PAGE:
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In The News:
USA Today 8/3/98 AP wire report on EFF cracking the DES 56 bit encryption key.. it (is)perfectly clear that somebody could be and could have been doing this for a number of years,'' said Whitfield Diffie, a cryptography expert and scientist at Sun Microsystems Inc. ''The costs are not very high. Government kept insisting this was...
>NBC's Datline program - Sunday 7/19/98 aired an item on DNA Databases being compiled by police and it's First Amendment implications. It seems some departments are copying British practices of doing sweeps of the local populace. aj
>others refs: The Use of DNA in Identification.
>The U.S. Supreme Court has let stand a lower court ruling that frees Internet service providers such as America Online from legal liability for information one subscriber circulates to millions of others. The appeals court said that federal law "plainly immunizes computer service providers like AOL from liability for information that originates with third parties." The case is Zeran vs. America Online, 97-1488. (San Jose Mercury News 22 Jun 98)
>"On the Internet, no one knows you’re a dog." MSNBC 7/14
Think again, Fido. An evolving story out of Canada proves just how vulnerable anonymous speech on the Internet really is and threatens to chill vigorous online speech.

...Philip sought and was granted a court order demanding that several Internet service providers unmask the identities of the anonymous posters. ...

[in a sidebar]‘This case may underscore for a lot of people that what they think of as their anonymity online is pretty fragile and easy to pierce.’ - MIKE GODWIN Staff Cousel, Electronic Frontier Foundation
See Also:
Privacy - Attempt versus Succeed by Carl Ellison


Plan for Medical ID Numbers Spurs Privacy Worries
The government on Monday began hearings on how to assign every American a lifetime health-care ID number — much like a Social Security number — that critics say will demolish privacy by opening medical histories to insurers, employers and others. - July 21, 1998 FOX News (AP)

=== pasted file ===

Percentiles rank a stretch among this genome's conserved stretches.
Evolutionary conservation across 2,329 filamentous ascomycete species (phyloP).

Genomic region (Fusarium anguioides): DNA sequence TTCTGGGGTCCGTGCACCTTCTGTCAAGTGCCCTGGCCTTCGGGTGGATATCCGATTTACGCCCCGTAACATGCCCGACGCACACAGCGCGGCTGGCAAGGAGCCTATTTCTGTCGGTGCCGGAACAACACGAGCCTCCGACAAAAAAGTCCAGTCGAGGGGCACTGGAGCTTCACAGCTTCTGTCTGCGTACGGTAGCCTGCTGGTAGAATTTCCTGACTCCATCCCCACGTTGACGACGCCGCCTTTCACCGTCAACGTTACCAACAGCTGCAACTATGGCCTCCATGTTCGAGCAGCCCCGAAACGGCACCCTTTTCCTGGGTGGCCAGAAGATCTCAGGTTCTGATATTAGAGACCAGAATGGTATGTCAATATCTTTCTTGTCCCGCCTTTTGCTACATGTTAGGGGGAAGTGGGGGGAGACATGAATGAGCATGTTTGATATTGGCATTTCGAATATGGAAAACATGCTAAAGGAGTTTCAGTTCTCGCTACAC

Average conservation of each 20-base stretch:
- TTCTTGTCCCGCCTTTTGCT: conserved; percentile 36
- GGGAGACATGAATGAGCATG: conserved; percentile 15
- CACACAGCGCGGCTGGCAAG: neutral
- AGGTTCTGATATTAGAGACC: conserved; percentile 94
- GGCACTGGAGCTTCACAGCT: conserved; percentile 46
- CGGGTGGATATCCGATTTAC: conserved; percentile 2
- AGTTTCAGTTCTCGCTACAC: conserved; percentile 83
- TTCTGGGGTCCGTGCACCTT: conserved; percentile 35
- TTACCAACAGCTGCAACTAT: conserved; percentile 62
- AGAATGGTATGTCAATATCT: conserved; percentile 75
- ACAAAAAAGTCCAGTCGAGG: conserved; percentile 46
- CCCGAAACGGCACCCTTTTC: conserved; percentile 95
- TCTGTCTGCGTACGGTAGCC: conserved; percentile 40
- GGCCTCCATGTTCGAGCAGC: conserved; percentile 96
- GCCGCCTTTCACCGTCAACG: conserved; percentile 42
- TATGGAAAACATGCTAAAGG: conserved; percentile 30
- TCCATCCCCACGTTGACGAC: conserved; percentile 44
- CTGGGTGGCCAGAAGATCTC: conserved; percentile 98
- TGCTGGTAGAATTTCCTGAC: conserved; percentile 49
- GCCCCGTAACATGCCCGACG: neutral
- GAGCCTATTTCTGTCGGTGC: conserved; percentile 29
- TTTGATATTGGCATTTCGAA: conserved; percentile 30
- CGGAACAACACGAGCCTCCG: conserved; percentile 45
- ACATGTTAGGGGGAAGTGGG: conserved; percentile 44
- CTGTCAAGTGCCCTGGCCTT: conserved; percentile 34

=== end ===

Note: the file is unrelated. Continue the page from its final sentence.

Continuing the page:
And Now PRIVACY and word from our sponsor -
The European Union Data Directive

Visit EU HQ


Personally I have to wonder who's 'ox' is being gored? Will Europe's desires rule us? Is their 'Euro-dollar' worth government mandate?

Excerpts from:

Berlin, Germany
15 November 1996
Alan F. Westin

American Institute for Contemporary German Studies
The Johns Hopkins University

"...National surveys of the American public, conducted by Louis Harris and Associates (with Dr. Westin as academic advisor) show that eighty-five percent of Americans say they are concerned today about threats to their personal privacy, and eighty-one percent feel that consumers have "lost all control" over the way businesses collect and use their personal information.

Based on more than 1,000 questions drawn from fifteen U.S. national surveys since 1978 on aspects of privacy, Dr. Westin divided the American public into three groups regarding attitudes towards privacy:

- "Fundamentalists," about twenty-five percent of the American public, who rate privacy as an extremely high value, are loathe to trade this for promised benefits to them or to society, and generally favor legislative standards and government regulation.

- At the opposite pole are the "privacy unconcerned," about twenty percent of the American public, who are generally ready to give personal information about themselves in order to get consumer benefits and support government programs, and are not at all worried about intrusiveness.

- This leaves the "privacy pragmatists," fifty-five percent of the American public and clearly the "swing group" in setting public norms. The pragmatists are willing to listen to possible benefits to them or to society from disclosing their personal information and weigh those values against the important privacy interests involved If they feel the benefits are meaningful, they next look for meaningful safeguards basically, the fair information practices elements and decide whether they trust these to be provided by private standards or whether they feel laws are needed. Whether private standards are accepted generally depends on the trust the public has in particular industries or government agencies to handle their information in a responsible way.